This Craftster post caught my eye because from the thumbnail, I thought this was going to be a felt hoop. But rather, it was about cake, and that’s pretty good too.
Pottermouth of Savannah, GA, was asked by a friend to use a vintage Wilton cake pan of “The Count” from Sesame Street to make a birthday cake for her daughter.
The one special request, make him look, “less high” than he did on the package. You be the judge with the pictures here, but I think Pottermouth did a fantastic job! Just a tweak to The Count’s eyes and he’s good to go.
Mandykaye of Michigan recently posted the Ouija Cheese Box she made as a gift for her sister-in-law. Mandykaye got her hands on some wooden cheese boxes from a local cheese shop for $3 each. She immediately had this project in mind when she saw them.
Her sister-in-law likes scrap-booking and taking photos, and you can never have enough good storage for your supplies, so she created this ouija board/box for her. She burned all the lettering. After stenciling and burning the letters, numbers, etc., she took a torch and burned around the edges of the top. She then applied some polyurethane clear coat finish. For the bottom part, Mandykaye blended some brown and bright blue acrylic paints to give sort of an antique patina to it, and then clear-coated that as well.
For the inside, she left it bare, with a bit of upholstery material to the bottom. With the humidity we get in Michigan, she didn’t want anything that could be sticky inside since her sister-in-law will most likely have photos and papers stored in there.
Merry Christmas Eve, everyone. Just in case you need a little mental break from everything Christmas, here’s a fun cross stitch project.
Kittykill of Oregon posted this finished project on Craftster last week. She made it for her husband’s birthday, because he loves, “The Blues Brothers.” Kittykill said she loves the stencil street vibe of the pattern: all black thread on white cloth.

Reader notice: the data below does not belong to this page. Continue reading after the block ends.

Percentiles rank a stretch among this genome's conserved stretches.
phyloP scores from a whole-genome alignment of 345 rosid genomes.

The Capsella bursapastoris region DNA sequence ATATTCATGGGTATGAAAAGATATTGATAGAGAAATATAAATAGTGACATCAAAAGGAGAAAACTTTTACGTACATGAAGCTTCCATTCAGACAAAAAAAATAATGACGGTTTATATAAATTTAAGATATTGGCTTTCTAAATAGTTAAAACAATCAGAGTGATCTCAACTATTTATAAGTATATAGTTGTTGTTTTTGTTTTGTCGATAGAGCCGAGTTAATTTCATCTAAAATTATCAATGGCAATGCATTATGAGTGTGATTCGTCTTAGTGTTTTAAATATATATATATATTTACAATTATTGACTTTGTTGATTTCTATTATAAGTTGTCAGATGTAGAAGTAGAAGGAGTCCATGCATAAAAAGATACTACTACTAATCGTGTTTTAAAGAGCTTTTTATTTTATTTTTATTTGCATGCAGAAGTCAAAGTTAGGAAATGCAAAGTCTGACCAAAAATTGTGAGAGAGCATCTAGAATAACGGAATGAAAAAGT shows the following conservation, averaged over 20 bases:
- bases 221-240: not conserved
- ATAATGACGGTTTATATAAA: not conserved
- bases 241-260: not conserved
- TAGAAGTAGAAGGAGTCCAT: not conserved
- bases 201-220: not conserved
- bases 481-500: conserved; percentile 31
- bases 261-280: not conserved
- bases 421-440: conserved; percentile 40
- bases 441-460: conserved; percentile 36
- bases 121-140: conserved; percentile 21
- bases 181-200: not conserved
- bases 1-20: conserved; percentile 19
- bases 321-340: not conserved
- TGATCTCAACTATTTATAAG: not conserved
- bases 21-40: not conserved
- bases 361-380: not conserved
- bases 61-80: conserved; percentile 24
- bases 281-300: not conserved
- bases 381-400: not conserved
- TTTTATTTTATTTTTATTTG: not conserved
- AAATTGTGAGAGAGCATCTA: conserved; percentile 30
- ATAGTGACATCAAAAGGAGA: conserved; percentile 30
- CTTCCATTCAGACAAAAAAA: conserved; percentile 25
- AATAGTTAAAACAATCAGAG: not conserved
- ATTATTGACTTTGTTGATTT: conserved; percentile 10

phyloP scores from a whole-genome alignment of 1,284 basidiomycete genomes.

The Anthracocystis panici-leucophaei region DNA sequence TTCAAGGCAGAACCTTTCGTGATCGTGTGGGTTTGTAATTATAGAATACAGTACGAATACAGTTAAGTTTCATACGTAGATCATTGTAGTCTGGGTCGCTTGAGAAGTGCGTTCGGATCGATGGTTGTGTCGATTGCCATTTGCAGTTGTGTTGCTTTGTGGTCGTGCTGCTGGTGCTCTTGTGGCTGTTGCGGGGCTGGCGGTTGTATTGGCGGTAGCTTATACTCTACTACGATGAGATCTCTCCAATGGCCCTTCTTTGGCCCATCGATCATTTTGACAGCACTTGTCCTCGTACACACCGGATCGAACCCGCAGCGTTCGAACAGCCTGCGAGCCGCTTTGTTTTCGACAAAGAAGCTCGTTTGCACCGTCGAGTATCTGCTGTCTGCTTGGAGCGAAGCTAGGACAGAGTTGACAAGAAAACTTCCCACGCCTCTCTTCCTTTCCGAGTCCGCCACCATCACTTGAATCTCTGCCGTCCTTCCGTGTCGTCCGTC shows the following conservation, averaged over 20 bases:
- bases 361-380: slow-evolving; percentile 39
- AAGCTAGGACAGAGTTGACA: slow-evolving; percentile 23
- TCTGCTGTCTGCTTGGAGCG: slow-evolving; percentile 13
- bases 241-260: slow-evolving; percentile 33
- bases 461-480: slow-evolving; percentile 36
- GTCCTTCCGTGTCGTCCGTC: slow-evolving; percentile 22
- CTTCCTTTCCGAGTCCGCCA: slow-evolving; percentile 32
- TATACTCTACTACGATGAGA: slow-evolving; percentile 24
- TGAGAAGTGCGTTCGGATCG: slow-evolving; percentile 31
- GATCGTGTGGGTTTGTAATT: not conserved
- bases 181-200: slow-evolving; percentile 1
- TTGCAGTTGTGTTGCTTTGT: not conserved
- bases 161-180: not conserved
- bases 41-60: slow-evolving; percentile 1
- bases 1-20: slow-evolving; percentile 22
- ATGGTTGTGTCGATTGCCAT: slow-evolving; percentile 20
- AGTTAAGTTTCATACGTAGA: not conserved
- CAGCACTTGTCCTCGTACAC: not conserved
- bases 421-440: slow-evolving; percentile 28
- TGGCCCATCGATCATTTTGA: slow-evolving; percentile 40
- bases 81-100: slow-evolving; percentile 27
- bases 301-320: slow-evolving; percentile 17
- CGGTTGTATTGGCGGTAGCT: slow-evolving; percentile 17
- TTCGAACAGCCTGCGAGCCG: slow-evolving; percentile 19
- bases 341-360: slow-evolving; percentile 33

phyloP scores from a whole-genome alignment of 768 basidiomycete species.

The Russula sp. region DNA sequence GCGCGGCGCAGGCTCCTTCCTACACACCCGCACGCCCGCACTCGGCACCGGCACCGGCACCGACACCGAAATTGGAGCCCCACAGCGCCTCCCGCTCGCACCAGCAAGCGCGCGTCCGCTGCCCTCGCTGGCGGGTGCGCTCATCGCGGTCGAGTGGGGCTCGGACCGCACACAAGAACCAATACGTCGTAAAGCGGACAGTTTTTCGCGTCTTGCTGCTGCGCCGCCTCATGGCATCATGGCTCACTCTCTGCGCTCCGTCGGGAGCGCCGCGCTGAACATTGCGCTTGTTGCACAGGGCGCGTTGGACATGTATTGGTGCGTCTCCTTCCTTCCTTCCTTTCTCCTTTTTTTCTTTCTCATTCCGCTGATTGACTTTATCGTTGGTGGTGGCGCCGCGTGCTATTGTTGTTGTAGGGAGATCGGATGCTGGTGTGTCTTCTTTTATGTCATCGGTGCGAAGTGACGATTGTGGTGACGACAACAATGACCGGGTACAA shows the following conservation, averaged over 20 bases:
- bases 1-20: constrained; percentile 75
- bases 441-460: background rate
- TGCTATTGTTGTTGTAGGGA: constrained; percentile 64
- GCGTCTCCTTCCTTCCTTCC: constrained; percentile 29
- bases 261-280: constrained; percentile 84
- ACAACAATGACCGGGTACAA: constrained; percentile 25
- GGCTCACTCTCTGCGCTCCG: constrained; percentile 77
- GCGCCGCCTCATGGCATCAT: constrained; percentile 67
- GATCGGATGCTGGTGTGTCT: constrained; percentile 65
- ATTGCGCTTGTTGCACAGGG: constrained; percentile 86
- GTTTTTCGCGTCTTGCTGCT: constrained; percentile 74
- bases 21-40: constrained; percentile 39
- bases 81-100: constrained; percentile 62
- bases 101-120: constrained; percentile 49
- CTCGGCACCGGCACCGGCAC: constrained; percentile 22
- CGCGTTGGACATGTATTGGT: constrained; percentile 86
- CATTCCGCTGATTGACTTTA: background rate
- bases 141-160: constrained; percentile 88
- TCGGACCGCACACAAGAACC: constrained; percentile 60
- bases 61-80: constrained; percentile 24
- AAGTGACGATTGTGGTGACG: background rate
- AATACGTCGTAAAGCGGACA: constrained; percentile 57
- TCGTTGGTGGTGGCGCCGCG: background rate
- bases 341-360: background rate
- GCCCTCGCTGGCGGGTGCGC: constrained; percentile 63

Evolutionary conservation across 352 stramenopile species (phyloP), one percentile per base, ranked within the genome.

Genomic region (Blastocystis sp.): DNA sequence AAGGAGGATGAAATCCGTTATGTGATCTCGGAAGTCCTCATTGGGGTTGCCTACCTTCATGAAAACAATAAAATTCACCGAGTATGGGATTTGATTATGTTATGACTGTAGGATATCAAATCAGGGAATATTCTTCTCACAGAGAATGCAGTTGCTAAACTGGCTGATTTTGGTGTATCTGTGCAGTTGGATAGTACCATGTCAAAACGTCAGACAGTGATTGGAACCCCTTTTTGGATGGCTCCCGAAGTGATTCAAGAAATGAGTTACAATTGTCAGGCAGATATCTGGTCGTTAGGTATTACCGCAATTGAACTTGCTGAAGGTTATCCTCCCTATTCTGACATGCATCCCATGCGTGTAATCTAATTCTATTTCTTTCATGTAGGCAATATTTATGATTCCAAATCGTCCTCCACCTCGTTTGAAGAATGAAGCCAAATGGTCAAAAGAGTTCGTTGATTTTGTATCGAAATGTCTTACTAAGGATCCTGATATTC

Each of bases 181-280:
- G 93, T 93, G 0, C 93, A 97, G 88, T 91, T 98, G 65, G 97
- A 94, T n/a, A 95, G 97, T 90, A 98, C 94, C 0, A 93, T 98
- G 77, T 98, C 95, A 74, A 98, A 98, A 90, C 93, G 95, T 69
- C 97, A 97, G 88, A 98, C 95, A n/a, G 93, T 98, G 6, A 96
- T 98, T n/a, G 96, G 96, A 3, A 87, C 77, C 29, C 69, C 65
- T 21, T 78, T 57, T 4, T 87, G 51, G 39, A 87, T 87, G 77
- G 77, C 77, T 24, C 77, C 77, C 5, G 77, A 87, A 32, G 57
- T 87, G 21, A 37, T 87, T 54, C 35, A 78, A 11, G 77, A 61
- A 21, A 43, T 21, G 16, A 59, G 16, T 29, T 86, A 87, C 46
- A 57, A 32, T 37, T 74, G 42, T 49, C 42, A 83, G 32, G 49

And to finish off with a Christmas touch, if you’ve little ones that believe in Santa Claus, sit down with them tonight before bed and get on the internet to check out NORAD’s Santa Tracker. And if your kids don’t believe in Santa, well, check it out with them anyway. This is actually a really cute site.
In just a day, I’m going away for Christmas. I’ll be leaving a place that’s currently 66 degrees and going to a place that’s -5 degrees. As a project to help pass the time on my flights, and something to keep me warm once I’m there, I’ll be crocheting Kristen Stevenson’s Yub Nub (Ewok hood) scoodie. This is a free pattern on Ravelry, but you will need to make a username and password to get it.
I am going to make one change to it though. Kristen has directions on how to make the Ewok ears. However, I’m going to find a thrift store once I get a chance, buy a really nice looking teddy bear, and cut off his ears to attach to the hood, for just a touch more realism.
And if you aren’t familiar with the Ewoks, they are a fictional race of small, mammaloid bipeds that appear in the Star Wars universe. They are hunter-gatherers resembling teddy bears that inhabit the forest moon of Endor and live in various arboreal huts and other simple dwellings. They first appeared in the 1983 film Star Wars Ep. VI: Return of the Jedi, and have since appeared in two made-for-television films, Caravan of Courage: An Ewok Adventure (1984) and Ewoks: The Battle for Endor (1985), as well as a short-lived animated series and several books and games.
Merry Christmas, everyone!
So today’s entry is a little different and comes to us because of a letter in a recent Dear Abby column: The Knitted Knockers Support Foundation. How many of us know someone who’s had, or continues to have, breast cancer?
Knitted Knockers are special handmade breast prosthesis for women who have undergone mastectomies or other procedures to the breast. Traditional breast prosthetics are usually expensive, heavy, sweaty and uncomfortable. They typically require special bras or camisoles with pockets and can’t be worn for weeks after surgery. Knitted Knockers on the other hand are soft, comfortable, beautiful and when placed in a regular bra they take the shape and feel of a real breast. Their special volunteer knitters provide these free to those requesting them. Knitted knockers can be adjusted to fill the gap for breasts that are uneven and easily adapted for those going through reconstruction by simply removing some of the stuffing.
Their website provides patterns to knit or crochet knockers. Women can also come and request a knocker in the size and color they want. In addition, they provide a how to guide on how to choose approved yarns, how to start your own Knitted Knocker group in your area, or how to find existing groups.
Mia posted her mini R2-D2 pattern back in 2002, on her crochet site. This Mini R2-D2 measures about 17cm. The idea to make R2-D2 came to Mia from a birthday gift for a friend, who really likes Star Wars.
This time, Mia decided to innovate and used some LEDs on R2-D2, so, it works as a small lamp. But the pattern can be worked without the electronic parts. You can replace the LEDs for some buttons.
The difficult part of this pattern it isn’t the crochet, but the collage, because there are to many details to cut and glue! Mia recommends to pay attention on the photos and to search on the web for R2-D2 photos, so, you can have a good idea of what you will need to do.